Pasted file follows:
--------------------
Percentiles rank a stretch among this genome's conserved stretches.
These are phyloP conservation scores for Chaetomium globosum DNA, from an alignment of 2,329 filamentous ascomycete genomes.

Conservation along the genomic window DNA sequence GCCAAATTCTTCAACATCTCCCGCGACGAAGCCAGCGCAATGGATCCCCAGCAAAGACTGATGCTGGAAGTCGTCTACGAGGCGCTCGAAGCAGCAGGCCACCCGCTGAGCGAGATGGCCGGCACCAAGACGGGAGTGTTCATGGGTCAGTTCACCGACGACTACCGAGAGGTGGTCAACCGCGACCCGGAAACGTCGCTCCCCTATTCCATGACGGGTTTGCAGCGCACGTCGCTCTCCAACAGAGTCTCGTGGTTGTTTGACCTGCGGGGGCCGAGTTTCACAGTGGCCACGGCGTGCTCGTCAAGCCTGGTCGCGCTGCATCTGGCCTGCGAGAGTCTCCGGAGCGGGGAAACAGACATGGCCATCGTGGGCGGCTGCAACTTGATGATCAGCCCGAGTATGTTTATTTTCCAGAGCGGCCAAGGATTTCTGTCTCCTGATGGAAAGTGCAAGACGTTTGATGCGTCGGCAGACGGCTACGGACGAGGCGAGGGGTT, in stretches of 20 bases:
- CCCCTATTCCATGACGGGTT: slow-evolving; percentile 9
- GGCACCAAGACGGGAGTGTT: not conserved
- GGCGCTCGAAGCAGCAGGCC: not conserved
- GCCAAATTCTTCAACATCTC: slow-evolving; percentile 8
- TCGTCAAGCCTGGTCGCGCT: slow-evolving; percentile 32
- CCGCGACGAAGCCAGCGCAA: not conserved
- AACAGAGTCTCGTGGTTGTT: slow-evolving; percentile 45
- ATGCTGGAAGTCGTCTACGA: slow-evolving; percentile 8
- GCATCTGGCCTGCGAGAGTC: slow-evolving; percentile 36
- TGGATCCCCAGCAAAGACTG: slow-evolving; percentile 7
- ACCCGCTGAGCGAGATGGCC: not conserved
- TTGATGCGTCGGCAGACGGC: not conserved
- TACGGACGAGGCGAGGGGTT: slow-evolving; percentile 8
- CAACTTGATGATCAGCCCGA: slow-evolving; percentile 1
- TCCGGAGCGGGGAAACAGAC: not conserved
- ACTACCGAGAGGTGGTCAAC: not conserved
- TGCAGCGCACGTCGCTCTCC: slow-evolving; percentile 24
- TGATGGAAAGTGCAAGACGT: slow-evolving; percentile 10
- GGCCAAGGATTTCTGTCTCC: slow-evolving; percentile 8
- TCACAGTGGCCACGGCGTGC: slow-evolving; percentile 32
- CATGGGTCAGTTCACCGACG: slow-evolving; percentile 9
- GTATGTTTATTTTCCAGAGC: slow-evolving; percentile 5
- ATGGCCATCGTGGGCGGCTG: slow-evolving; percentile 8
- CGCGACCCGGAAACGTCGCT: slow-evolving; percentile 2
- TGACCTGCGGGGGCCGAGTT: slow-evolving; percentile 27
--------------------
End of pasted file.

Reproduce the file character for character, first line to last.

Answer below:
Percentiles rank a stretch among this genome's conserved stretches.
These are phyloP conservation scores for Chaetomium globosum DNA, from an alignment of 2,329 filamentous ascomycete genomes.

Conservation along the genomic window DNA sequence GCCAAATTCTTCAACATCTCCCGCGACGAAGCCAGCGCAATGGATCCCCAGCAAAGACTGATGCTGGAAGTCGTCTACGAGGCGCTCGAAGCAGCAGGCCACCCGCTGAGCGAGATGGCCGGCACCAAGACGGGAGTGTTCATGGGTCAGTTCACCGACGACTACCGAGAGGTGGTCAACCGCGACCCGGAAACGTCGCTCCCCTATTCCATGACGGGTTTGCAGCGCACGTCGCTCTCCAACAGAGTCTCGTGGTTGTTTGACCTGCGGGGGCCGAGTTTCACAGTGGCCACGGCGTGCTCGTCAAGCCTGGTCGCGCTGCATCTGGCCTGCGAGAGTCTCCGGAGCGGGGAAACAGACATGGCCATCGTGGGCGGCTGCAACTTGATGATCAGCCCGAGTATGTTTATTTTCCAGAGCGGCCAAGGATTTCTGTCTCCTGATGGAAAGTGCAAGACGTTTGATGCGTCGGCAGACGGCTACGGACGAGGCGAGGGGTT, in stretches of 20 bases:
- CCCCTATTCCATGACGGGTT: slow-evolving; percentile 9
- GGCACCAAGACGGGAGTGTT: not conserved
- GGCGCTCGAAGCAGCAGGCC: not conserved
- GCCAAATTCTTCAACATCTC: slow-evolving; percentile 8
- TCGTCAAGCCTGGTCGCGCT: slow-evolving; percentile 32
- CCGCGACGAAGCCAGCGCAA: not conserved
- AACAGAGTCTCGTGGTTGTT: slow-evolving; percentile 45
- ATGCTGGAAGTCGTCTACGA: slow-evolving; percentile 8
- GCATCTGGCCTGCGAGAGTC: slow-evolving; percentile 36
- TGGATCCCCAGCAAAGACTG: slow-evolving; percentile 7
- ACCCGCTGAGCGAGATGGCC: not conserved
- TTGATGCGTCGGCAGACGGC: not conserved
- TACGGACGAGGCGAGGGGTT: slow-evolving; percentile 8
- CAACTTGATGATCAGCCCGA: slow-evolving; percentile 1
- TCCGGAGCGGGGAAACAGAC: not conserved
- ACTACCGAGAGGTGGTCAAC: not conserved
- TGCAGCGCACGTCGCTCTCC: slow-evolving; percentile 24
- TGATGGAAAGTGCAAGACGT: slow-evolving; percentile 10
- GGCCAAGGATTTCTGTCTCC: slow-evolving; percentile 8
- TCACAGTGGCCACGGCGTGC: slow-evolving; percentile 32
- CATGGGTCAGTTCACCGACG: slow-evolving; percentile 9
- GTATGTTTATTTTCCAGAGC: slow-evolving; percentile 5
- ATGGCCATCGTGGGCGGCTG: slow-evolving; percentile 8
- CGCGACCCGGAAACGTCGCT: slow-evolving; percentile 2
- TGACCTGCGGGGGCCGAGTT: slow-evolving; percentile 27